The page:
Although plant breeders are experts in evaluating and understanding their crop, the worst mistake many breeders make is selecting parents without considering their impact on the hybrid. Excellent parents often produce unsuccessful hybrids; on the other hand, successful varieties can result from parents that performed poorly.
What you observe in the parents is not what you observe in the hybrids.
Neglecting Phenotypic Data
When planning new hybrids, many breeders filter parents based on phenotypic data to create new hybrid combinations. The problem with that is that it neglects the effect of these parents on hybrids. This mysterious effect is called “combining ability.” Instead of searching parents that “perform well in trait X and in trait Y,” you should search for parents where their hybrids “perform well in trait X and trait Y.” The criteria for selecting parents should be based on how they affect their hybrids, and not on their own performance. For this, we need to use all existing data. Each hybrid previously observed has something to teach us about its corresponding parents.
The tricky part is that parents’ impact on hybrids across a range of traits is not easy to deduce and requires cross referencing to previous generations and past observations. The inability to do this not only means losing data that you already spent time and effort collecting, but more importantly, leads you to making the wrong decisions. This is equivalent to selecting based on a gut-feeling and trial-and-error instead of data-driven, educated decisions.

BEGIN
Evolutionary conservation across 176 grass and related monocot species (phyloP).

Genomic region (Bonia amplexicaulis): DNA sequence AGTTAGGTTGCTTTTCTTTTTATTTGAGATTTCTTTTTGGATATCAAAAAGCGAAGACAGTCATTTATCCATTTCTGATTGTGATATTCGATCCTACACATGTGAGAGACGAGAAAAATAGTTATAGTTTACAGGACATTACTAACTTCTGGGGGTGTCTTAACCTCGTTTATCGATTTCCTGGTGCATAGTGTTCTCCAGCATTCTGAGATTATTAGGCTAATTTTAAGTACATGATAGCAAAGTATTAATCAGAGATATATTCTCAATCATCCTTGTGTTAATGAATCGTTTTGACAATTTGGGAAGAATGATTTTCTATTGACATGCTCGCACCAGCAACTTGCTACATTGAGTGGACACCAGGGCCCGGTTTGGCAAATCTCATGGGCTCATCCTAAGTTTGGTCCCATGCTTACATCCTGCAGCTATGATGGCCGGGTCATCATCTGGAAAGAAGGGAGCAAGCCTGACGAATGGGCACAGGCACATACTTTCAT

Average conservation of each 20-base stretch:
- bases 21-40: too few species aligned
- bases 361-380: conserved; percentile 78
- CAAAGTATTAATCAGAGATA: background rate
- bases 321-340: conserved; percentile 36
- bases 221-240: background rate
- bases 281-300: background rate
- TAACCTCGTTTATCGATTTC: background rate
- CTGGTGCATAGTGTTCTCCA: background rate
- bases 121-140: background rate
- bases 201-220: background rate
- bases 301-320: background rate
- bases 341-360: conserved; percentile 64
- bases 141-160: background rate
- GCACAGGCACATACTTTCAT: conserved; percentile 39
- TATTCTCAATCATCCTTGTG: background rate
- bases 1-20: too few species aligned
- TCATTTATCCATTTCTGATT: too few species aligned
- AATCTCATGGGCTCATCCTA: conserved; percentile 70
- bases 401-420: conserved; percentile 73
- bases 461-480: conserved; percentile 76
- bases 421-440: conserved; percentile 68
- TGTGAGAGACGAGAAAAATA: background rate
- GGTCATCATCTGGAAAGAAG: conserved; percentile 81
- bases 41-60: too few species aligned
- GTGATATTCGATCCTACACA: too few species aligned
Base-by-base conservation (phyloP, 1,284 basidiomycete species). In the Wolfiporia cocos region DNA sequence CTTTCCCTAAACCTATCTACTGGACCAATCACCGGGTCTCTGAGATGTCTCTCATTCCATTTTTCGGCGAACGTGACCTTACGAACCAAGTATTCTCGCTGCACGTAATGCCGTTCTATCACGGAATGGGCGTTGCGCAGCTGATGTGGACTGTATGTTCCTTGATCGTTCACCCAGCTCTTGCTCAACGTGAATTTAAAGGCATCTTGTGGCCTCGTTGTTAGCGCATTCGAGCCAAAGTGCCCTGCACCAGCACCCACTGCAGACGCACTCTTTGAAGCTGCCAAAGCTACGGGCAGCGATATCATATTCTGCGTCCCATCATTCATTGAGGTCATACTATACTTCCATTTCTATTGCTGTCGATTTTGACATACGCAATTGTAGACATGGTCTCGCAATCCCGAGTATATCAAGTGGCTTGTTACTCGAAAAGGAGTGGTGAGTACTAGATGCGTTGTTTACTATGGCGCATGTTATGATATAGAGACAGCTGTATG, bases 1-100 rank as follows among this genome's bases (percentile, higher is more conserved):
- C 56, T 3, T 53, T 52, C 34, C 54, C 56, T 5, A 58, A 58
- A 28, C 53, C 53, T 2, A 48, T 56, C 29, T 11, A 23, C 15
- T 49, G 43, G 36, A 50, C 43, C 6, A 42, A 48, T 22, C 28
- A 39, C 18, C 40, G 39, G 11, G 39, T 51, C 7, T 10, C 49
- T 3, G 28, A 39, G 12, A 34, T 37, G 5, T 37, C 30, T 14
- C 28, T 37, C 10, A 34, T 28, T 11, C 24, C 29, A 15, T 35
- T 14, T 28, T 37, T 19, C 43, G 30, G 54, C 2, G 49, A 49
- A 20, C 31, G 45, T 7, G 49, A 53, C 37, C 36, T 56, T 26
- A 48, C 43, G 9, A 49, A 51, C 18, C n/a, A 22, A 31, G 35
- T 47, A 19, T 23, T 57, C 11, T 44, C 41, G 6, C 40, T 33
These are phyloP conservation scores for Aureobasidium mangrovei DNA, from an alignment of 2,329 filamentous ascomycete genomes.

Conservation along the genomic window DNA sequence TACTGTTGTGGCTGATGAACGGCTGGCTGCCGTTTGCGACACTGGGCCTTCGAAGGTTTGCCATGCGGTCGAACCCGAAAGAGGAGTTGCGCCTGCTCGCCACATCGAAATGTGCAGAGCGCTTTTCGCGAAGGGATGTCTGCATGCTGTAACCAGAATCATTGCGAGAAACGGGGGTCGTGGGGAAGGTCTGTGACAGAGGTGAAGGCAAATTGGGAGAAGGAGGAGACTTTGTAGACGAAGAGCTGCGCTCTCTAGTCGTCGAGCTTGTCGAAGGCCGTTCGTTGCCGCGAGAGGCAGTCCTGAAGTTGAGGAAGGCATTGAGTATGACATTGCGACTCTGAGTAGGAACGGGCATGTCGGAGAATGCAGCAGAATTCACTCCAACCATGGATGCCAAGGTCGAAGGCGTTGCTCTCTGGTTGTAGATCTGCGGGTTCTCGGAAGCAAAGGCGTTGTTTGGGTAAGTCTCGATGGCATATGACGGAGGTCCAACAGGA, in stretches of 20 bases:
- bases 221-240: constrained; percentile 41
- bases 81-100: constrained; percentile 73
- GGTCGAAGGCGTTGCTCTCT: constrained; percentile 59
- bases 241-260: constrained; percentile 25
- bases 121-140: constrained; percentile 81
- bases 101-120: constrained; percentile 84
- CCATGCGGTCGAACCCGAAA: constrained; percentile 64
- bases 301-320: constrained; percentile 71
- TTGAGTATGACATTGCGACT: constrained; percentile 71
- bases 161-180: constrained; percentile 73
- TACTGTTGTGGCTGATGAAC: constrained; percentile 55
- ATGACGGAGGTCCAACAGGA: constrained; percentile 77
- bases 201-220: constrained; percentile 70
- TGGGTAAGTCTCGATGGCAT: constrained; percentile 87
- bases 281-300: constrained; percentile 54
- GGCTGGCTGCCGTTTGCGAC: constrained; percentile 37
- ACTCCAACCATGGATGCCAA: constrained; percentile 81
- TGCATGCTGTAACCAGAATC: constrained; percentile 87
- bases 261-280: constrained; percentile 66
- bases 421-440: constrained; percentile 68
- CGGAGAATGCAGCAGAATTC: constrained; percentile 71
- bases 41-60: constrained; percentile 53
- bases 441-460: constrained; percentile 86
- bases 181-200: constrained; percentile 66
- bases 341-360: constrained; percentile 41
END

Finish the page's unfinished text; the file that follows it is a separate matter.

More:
At any point in your breeding program, you should ask: What have I learned about the parents from my past hybrid observations? What is the combining ability of a given parent for a specific trait? What did each parent contribute and to which phenotypes? If you can’t answer these questions, how will you develop better hybrids in the next season? If you cannot learn from your existing data, you are less likely to make a genetic gain and release market breakthrough varieties.
But don’t despair. Specialized plant breeding software, which is designed to capture the true breeding values of your lines, can be a game changer in the success of your breeding program.